Cloudflare has revealed an interesting way to ensure randomness when generating encryption keys -- lava lamps.
Cloudflare is a DNS service which also offers distributed denial-of-service (DDoS) attack protection, security, free SSL, encryption, and domain name services.
Encryption is a hot topic today. While law enforcement often clashes with technology providers over backdoors and strong encryption getting in the way of cracking criminal cases, online, encryption can keep communication, payments, and accounts secure. Cloudflare is known for providing good standards of encryption, but it seems the secret is out -- this reputation is built in part on lava lamps. YouTuber Tom Scott was able to visit the San Francisco headquarters of the company in order to gaze at a wall of 100 lava lamps -- most often found in child bedrooms -- which were mounted at the office.
Roughly 10 percent of the Internet's traffic passes through Cloudflare, and as the firm deals with so much encrypted traffic, many random numbers are required. According to Nick Sullivan, Cloudfare's head of cryptography, this is where the lava lamps shine.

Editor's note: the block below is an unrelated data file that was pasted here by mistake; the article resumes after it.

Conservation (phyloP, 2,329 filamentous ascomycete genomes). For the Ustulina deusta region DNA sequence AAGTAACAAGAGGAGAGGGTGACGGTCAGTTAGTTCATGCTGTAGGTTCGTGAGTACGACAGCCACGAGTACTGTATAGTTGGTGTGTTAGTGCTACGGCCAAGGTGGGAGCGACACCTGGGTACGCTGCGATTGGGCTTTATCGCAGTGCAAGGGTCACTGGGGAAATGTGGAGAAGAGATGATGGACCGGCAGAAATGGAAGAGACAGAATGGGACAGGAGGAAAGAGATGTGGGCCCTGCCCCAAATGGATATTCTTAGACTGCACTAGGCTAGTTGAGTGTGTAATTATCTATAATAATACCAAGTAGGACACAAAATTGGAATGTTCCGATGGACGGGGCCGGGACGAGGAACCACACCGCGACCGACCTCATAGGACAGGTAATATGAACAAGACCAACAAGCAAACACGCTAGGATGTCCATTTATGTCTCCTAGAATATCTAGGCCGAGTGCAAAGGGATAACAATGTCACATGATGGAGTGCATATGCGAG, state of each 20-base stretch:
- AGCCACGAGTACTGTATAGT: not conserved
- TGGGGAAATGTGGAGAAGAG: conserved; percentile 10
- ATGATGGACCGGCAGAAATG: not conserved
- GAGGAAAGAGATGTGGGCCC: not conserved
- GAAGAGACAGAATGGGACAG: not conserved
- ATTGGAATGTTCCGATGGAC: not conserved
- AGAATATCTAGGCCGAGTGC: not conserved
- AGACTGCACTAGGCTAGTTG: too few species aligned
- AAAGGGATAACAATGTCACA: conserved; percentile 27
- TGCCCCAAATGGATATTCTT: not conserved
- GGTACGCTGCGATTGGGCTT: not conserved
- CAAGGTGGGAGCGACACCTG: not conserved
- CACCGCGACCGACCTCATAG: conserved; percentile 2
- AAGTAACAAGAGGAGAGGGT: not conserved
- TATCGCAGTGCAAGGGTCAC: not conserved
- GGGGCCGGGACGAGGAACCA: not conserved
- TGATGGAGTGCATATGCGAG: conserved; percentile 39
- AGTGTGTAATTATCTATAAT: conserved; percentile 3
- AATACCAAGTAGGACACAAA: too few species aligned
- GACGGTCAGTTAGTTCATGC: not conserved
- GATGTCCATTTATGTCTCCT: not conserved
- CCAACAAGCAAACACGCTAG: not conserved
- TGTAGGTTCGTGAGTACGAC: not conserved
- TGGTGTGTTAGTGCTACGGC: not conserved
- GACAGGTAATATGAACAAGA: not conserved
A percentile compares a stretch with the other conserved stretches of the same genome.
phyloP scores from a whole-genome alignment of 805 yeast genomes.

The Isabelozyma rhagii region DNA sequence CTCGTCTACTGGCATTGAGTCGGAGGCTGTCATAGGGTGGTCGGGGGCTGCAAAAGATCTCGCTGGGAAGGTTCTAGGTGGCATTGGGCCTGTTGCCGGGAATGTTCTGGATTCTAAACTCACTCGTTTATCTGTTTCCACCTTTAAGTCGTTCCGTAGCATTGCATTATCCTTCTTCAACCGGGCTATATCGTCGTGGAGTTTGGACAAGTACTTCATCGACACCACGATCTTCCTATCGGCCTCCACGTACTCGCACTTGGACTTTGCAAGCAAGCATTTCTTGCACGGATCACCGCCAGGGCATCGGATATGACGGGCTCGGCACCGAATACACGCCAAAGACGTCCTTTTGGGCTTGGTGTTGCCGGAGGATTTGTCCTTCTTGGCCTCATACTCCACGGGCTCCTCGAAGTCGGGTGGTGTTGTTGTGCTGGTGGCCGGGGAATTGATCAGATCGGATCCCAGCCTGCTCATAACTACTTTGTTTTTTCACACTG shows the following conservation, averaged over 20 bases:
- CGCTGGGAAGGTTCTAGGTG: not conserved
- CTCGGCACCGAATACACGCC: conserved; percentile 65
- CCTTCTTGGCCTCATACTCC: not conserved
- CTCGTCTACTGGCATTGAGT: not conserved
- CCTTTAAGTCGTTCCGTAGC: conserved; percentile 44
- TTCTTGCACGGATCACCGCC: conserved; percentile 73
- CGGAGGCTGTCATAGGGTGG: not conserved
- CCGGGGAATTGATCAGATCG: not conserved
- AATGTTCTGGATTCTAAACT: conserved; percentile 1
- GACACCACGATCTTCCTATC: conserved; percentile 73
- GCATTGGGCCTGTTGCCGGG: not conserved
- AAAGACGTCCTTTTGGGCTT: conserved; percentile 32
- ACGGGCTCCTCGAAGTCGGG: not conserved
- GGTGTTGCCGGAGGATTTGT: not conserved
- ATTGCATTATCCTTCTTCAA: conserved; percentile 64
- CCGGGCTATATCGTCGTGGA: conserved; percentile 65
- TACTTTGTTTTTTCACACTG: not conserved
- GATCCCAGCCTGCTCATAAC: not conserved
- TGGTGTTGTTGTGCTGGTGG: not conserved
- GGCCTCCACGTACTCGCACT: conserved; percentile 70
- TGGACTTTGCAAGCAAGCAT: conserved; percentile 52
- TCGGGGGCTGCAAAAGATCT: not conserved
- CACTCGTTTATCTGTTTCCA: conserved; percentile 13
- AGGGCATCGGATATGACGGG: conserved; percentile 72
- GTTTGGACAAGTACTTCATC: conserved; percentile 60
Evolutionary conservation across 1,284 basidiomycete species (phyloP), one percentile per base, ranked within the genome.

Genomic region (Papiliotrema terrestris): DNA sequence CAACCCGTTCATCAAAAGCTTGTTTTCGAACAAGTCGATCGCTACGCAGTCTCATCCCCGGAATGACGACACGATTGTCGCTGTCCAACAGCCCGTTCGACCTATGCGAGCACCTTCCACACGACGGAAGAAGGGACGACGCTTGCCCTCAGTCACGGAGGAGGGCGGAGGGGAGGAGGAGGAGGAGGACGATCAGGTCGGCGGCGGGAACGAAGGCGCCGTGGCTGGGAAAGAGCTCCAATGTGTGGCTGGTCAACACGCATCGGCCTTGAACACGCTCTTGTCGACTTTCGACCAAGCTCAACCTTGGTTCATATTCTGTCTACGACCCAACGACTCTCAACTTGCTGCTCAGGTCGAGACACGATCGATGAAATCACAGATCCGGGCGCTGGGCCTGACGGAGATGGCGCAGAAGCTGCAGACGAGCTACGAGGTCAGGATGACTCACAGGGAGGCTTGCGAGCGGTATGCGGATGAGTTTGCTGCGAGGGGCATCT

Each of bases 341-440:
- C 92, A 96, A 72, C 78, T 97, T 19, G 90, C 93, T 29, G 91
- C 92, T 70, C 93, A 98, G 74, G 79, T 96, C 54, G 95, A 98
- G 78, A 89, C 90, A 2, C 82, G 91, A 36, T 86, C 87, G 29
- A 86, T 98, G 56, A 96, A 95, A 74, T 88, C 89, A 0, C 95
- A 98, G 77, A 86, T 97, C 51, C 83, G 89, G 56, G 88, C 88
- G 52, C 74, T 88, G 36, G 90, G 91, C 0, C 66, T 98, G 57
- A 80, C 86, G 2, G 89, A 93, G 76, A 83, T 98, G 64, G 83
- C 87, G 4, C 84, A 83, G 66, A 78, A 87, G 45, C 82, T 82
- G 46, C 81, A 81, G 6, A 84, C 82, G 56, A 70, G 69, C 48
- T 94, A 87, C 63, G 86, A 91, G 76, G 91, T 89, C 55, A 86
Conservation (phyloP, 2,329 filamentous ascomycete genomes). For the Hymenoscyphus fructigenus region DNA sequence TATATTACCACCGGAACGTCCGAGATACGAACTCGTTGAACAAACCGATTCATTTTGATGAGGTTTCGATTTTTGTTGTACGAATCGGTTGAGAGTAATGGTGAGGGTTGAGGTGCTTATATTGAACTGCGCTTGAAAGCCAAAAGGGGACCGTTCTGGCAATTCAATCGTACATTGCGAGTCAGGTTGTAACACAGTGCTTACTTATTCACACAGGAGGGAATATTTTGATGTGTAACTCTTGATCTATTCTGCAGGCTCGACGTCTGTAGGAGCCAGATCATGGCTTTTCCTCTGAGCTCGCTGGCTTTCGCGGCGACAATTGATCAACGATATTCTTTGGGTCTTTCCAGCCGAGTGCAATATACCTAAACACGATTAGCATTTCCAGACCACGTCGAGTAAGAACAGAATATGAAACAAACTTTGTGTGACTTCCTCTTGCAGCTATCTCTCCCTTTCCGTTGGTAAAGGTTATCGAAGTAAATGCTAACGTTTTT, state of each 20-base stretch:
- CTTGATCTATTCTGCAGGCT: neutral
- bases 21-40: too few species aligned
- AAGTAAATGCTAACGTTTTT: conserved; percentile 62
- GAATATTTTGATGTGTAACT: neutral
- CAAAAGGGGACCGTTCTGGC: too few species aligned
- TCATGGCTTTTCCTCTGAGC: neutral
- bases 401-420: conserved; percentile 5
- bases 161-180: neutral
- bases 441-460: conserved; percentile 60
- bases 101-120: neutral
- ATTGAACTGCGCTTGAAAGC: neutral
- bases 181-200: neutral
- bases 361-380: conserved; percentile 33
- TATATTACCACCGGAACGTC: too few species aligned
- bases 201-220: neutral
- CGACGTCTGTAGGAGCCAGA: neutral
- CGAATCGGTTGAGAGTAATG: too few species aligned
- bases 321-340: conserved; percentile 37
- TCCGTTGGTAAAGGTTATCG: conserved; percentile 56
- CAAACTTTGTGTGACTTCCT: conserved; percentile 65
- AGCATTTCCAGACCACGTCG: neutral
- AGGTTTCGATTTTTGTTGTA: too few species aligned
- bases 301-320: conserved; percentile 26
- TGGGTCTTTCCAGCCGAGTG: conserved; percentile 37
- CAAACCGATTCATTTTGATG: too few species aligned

Instead of relying on code to generate these numbers for cryptographic purposes, the lava lamps and the random lights, swirling blobs and movements are recorded and photographs are taken. This footage is then turned into a "stream of random, unpredictable bytes," according to Sullivan.
"This unpredictable data is what we use to help create the keys that encrypt the traffic that flows through Cloudflare's network," the executive added. The information is then fed into a data center and Linux kernels which then seed random number generators used to create keys to encrypt traffic.
"Every time you take a picture with a camera there's going to be some sort of static, some sort of noise," Sullivan said. "So it's not only just where the bubbles are flowing through the lava lamp; it is the state of the air, the ambient light -- every tiny change impacts the stream of data."
This is not the only way that Cloudflare generates randomness. In the firm's London office, there is something called a "chaotic pendulum" which has three components that unpredictably twist and turn together, and in Singapore, the company uses a radioactive source.
Whether or not anything is truly random is up for debate, but the more random a cryptographic key, the more difficult it is to brute-force, guess, or crack -- especially if you use out-of-the-box ideas like lava lamp movements which are almost impossible to replicate. Check out the lamps in action below.
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